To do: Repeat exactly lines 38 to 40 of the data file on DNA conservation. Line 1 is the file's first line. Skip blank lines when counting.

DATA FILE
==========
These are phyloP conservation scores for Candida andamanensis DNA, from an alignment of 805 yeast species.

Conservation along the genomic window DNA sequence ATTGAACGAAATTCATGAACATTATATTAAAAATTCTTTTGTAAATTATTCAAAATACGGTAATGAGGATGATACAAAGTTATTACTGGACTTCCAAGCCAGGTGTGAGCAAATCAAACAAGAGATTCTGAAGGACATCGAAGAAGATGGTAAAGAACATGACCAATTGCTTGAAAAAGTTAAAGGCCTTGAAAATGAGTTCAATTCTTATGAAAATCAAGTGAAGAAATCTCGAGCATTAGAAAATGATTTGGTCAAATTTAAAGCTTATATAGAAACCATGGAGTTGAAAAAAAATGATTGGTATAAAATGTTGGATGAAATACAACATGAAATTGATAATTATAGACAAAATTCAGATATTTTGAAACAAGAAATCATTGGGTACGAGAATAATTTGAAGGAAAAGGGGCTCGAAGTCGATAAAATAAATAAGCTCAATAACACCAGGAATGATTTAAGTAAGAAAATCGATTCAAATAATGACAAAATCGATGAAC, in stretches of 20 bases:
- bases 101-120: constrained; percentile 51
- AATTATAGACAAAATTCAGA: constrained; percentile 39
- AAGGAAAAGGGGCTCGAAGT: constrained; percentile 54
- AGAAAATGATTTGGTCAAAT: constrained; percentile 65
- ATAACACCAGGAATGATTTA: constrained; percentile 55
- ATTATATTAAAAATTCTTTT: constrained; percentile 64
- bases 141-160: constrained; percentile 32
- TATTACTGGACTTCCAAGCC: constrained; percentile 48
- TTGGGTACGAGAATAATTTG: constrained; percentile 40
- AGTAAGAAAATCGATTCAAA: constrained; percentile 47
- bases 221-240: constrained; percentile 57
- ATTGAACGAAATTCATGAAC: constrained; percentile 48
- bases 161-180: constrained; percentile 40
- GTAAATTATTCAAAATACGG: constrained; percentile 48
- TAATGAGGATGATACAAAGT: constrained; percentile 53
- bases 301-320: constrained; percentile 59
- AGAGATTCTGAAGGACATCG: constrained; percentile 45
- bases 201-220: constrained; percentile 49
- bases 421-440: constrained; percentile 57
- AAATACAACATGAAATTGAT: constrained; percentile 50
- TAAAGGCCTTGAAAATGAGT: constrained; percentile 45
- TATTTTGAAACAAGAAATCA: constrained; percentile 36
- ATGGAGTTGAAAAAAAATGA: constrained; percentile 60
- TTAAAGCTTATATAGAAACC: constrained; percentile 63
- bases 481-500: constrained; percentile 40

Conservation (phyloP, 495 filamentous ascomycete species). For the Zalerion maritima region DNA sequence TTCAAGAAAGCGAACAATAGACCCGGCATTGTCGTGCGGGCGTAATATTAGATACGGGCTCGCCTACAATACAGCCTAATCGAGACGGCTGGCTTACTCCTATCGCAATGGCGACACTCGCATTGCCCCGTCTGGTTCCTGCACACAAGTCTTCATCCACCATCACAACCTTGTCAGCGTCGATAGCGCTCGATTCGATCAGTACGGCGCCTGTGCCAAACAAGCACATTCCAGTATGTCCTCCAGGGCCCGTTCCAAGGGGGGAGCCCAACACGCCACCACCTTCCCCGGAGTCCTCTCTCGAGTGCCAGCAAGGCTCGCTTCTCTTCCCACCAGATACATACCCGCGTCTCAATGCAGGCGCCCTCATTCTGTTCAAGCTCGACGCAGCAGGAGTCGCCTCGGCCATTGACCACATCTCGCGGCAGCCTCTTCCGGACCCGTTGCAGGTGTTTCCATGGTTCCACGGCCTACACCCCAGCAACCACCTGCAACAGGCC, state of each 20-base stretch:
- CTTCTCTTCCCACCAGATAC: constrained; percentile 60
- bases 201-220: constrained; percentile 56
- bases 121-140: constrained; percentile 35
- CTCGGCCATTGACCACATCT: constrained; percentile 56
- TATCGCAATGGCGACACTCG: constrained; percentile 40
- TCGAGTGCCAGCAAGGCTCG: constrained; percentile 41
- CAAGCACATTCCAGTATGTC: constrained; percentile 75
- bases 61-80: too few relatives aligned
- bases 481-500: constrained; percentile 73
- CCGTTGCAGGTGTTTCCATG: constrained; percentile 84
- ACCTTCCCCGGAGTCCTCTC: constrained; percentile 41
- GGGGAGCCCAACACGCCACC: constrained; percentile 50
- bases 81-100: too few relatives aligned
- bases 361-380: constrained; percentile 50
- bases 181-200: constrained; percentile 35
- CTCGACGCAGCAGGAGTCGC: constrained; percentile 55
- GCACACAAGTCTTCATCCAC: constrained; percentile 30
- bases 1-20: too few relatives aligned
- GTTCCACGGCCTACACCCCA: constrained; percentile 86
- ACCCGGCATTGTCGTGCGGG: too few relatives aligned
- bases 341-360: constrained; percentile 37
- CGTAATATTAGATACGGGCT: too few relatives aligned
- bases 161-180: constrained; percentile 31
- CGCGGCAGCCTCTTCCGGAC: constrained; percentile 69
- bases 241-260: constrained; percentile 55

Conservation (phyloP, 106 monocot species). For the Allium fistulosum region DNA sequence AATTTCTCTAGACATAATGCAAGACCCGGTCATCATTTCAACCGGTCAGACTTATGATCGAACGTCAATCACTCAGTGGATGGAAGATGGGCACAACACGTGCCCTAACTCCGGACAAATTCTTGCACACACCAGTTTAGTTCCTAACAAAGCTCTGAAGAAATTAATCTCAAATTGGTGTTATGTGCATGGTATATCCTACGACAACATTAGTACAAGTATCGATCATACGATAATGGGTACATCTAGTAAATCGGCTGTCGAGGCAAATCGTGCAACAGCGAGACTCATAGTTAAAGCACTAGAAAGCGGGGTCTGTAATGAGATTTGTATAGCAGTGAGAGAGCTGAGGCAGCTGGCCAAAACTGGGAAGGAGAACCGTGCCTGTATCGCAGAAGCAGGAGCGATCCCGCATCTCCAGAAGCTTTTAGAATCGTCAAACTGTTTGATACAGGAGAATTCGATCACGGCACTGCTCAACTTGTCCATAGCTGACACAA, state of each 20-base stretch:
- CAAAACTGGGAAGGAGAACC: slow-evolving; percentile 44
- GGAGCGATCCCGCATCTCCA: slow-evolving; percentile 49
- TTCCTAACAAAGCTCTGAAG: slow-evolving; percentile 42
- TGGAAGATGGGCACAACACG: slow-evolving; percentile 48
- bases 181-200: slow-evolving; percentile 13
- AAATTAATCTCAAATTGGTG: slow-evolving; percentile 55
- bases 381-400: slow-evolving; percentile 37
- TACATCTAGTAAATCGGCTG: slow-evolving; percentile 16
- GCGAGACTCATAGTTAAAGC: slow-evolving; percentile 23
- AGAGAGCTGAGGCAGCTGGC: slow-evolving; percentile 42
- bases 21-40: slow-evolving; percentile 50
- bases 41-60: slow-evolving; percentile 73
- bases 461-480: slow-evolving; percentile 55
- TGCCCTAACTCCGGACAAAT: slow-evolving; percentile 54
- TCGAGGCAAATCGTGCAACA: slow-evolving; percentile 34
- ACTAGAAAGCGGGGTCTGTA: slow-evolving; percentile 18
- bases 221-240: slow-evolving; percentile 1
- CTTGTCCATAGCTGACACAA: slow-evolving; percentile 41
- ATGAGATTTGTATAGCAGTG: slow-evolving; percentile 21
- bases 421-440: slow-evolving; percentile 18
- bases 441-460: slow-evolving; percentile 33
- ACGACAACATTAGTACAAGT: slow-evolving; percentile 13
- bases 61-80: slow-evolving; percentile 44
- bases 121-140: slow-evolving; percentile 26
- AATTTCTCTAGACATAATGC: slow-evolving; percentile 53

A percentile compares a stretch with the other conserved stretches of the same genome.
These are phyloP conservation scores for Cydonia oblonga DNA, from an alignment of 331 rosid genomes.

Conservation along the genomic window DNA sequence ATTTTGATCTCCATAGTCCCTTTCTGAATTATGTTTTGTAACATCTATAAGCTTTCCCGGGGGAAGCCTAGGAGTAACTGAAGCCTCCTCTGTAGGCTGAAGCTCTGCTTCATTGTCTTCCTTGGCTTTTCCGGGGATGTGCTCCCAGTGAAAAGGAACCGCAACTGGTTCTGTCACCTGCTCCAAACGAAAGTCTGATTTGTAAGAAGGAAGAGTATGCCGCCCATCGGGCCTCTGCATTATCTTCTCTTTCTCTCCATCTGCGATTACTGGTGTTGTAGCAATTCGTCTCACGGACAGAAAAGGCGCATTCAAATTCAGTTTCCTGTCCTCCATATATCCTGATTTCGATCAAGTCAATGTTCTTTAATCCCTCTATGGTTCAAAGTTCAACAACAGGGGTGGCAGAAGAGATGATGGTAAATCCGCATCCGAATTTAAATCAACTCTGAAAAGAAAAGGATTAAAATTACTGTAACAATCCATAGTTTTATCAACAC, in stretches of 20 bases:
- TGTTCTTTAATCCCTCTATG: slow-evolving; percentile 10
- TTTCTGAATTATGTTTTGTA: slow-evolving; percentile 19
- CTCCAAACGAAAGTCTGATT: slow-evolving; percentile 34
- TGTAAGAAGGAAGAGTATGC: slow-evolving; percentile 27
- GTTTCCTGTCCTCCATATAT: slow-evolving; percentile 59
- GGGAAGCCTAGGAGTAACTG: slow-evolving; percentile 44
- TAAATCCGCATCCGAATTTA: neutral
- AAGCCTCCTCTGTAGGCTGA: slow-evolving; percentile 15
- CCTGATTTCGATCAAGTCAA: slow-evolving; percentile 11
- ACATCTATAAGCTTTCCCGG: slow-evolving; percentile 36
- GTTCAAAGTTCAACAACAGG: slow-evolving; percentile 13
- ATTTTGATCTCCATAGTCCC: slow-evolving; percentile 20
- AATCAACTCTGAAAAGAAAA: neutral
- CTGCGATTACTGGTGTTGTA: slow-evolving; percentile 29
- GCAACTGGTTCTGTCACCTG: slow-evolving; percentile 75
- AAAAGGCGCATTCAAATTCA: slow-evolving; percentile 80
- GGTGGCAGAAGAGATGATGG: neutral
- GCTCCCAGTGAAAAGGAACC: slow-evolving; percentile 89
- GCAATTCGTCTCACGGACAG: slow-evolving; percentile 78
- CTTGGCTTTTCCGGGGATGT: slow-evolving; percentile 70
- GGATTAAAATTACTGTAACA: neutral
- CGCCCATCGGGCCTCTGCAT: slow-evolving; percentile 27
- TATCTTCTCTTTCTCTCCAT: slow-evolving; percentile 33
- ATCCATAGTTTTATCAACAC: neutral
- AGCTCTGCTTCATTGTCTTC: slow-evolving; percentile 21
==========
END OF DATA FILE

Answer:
- CCGTTGCAGGTGTTTCCATG: constrained; percentile 84
- ACCTTCCCCGGAGTCCTCTC: constrained; percentile 41
- GGGGAGCCCAACACGCCACC: constrained; percentile 50